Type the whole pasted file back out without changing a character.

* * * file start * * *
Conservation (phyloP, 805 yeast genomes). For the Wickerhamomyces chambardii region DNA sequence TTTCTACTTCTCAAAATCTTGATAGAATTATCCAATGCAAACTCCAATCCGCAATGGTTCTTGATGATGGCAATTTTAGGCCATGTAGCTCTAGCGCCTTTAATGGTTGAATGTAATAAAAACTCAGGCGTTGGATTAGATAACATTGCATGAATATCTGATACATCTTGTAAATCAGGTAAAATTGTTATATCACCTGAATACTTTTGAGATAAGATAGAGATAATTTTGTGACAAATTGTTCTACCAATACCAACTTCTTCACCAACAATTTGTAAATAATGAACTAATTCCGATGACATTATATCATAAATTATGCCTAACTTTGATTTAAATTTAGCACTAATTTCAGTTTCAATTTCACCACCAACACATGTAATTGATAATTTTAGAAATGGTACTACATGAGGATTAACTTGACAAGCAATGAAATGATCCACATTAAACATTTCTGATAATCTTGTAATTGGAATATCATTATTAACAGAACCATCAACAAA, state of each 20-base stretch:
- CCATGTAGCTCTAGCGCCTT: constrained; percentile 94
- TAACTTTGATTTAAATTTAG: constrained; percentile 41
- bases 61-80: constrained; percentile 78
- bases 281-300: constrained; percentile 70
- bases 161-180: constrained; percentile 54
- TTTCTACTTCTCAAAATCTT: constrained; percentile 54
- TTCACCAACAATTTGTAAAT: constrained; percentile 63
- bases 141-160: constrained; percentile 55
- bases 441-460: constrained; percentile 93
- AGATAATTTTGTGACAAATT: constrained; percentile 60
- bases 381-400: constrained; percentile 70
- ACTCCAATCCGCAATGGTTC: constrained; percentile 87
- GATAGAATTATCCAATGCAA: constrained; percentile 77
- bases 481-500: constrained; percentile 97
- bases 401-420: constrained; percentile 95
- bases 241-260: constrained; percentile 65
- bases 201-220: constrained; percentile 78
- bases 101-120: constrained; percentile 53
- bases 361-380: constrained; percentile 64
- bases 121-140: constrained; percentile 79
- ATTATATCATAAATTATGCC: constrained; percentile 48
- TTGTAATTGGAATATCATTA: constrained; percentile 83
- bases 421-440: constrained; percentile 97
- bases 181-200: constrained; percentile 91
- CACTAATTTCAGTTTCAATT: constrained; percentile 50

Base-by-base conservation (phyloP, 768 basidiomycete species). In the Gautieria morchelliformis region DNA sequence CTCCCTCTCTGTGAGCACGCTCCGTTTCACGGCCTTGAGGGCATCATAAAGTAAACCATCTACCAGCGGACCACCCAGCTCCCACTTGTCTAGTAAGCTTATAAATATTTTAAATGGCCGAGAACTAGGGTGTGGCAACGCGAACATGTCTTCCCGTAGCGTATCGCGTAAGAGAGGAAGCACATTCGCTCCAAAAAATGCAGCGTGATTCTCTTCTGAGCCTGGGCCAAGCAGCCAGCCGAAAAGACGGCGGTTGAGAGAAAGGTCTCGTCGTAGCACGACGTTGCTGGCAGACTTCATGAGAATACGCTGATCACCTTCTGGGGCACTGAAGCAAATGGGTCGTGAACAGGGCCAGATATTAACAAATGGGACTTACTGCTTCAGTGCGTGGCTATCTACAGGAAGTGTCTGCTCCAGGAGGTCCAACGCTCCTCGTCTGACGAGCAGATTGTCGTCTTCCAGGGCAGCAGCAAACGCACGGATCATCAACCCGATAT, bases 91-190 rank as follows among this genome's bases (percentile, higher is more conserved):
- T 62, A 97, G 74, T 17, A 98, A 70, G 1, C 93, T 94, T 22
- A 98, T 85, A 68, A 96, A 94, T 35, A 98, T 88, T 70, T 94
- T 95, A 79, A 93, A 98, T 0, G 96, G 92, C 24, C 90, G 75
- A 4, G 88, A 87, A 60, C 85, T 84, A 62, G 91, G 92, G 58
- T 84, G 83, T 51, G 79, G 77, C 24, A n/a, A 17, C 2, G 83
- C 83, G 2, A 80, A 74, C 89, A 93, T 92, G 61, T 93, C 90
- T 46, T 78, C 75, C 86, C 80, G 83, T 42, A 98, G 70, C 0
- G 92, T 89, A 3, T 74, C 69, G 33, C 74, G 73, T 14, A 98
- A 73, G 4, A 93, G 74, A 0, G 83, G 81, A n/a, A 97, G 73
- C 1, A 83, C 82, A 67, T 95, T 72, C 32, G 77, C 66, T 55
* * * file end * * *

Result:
Conservation (phyloP, 805 yeast genomes). For the Wickerhamomyces chambardii region DNA sequence TTTCTACTTCTCAAAATCTTGATAGAATTATCCAATGCAAACTCCAATCCGCAATGGTTCTTGATGATGGCAATTTTAGGCCATGTAGCTCTAGCGCCTTTAATGGTTGAATGTAATAAAAACTCAGGCGTTGGATTAGATAACATTGCATGAATATCTGATACATCTTGTAAATCAGGTAAAATTGTTATATCACCTGAATACTTTTGAGATAAGATAGAGATAATTTTGTGACAAATTGTTCTACCAATACCAACTTCTTCACCAACAATTTGTAAATAATGAACTAATTCCGATGACATTATATCATAAATTATGCCTAACTTTGATTTAAATTTAGCACTAATTTCAGTTTCAATTTCACCACCAACACATGTAATTGATAATTTTAGAAATGGTACTACATGAGGATTAACTTGACAAGCAATGAAATGATCCACATTAAACATTTCTGATAATCTTGTAATTGGAATATCATTATTAACAGAACCATCAACAAA, state of each 20-base stretch:
- CCATGTAGCTCTAGCGCCTT: constrained; percentile 94
- TAACTTTGATTTAAATTTAG: constrained; percentile 41
- bases 61-80: constrained; percentile 78
- bases 281-300: constrained; percentile 70
- bases 161-180: constrained; percentile 54
- TTTCTACTTCTCAAAATCTT: constrained; percentile 54
- TTCACCAACAATTTGTAAAT: constrained; percentile 63
- bases 141-160: constrained; percentile 55
- bases 441-460: constrained; percentile 93
- AGATAATTTTGTGACAAATT: constrained; percentile 60
- bases 381-400: constrained; percentile 70
- ACTCCAATCCGCAATGGTTC: constrained; percentile 87
- GATAGAATTATCCAATGCAA: constrained; percentile 77
- bases 481-500: constrained; percentile 97
- bases 401-420: constrained; percentile 95
- bases 241-260: constrained; percentile 65
- bases 201-220: constrained; percentile 78
- bases 101-120: constrained; percentile 53
- bases 361-380: constrained; percentile 64
- bases 121-140: constrained; percentile 79
- ATTATATCATAAATTATGCC: constrained; percentile 48
- TTGTAATTGGAATATCATTA: constrained; percentile 83
- bases 421-440: constrained; percentile 97
- bases 181-200: constrained; percentile 91
- CACTAATTTCAGTTTCAATT: constrained; percentile 50

Base-by-base conservation (phyloP, 768 basidiomycete species). In the Gautieria morchelliformis region DNA sequence CTCCCTCTCTGTGAGCACGCTCCGTTTCACGGCCTTGAGGGCATCATAAAGTAAACCATCTACCAGCGGACCACCCAGCTCCCACTTGTCTAGTAAGCTTATAAATATTTTAAATGGCCGAGAACTAGGGTGTGGCAACGCGAACATGTCTTCCCGTAGCGTATCGCGTAAGAGAGGAAGCACATTCGCTCCAAAAAATGCAGCGTGATTCTCTTCTGAGCCTGGGCCAAGCAGCCAGCCGAAAAGACGGCGGTTGAGAGAAAGGTCTCGTCGTAGCACGACGTTGCTGGCAGACTTCATGAGAATACGCTGATCACCTTCTGGGGCACTGAAGCAAATGGGTCGTGAACAGGGCCAGATATTAACAAATGGGACTTACTGCTTCAGTGCGTGGCTATCTACAGGAAGTGTCTGCTCCAGGAGGTCCAACGCTCCTCGTCTGACGAGCAGATTGTCGTCTTCCAGGGCAGCAGCAAACGCACGGATCATCAACCCGATAT, bases 91-190 rank as follows among this genome's bases (percentile, higher is more conserved):
- T 62, A 97, G 74, T 17, A 98, A 70, G 1, C 93, T 94, T 22
- A 98, T 85, A 68, A 96, A 94, T 35, A 98, T 88, T 70, T 94
- T 95, A 79, A 93, A 98, T 0, G 96, G 92, C 24, C 90, G 75
- A 4, G 88, A 87, A 60, C 85, T 84, A 62, G 91, G 92, G 58
- T 84, G 83, T 51, G 79, G 77, C 24, A n/a, A 17, C 2, G 83
- C 83, G 2, A 80, A 74, C 89, A 93, T 92, G 61, T 93, C 90
- T 46, T 78, C 75, C 86, C 80, G 83, T 42, A 98, G 70, C 0
- G 92, T 89, A 3, T 74, C 69, G 33, C 74, G 73, T 14, A 98
- A 73, G 4, A 93, G 74, A 0, G 83, G 81, A n/a, A 97, G 73
- C 1, A 83, C 82, A 67, T 95, T 72, C 32, G 77, C 66, T 55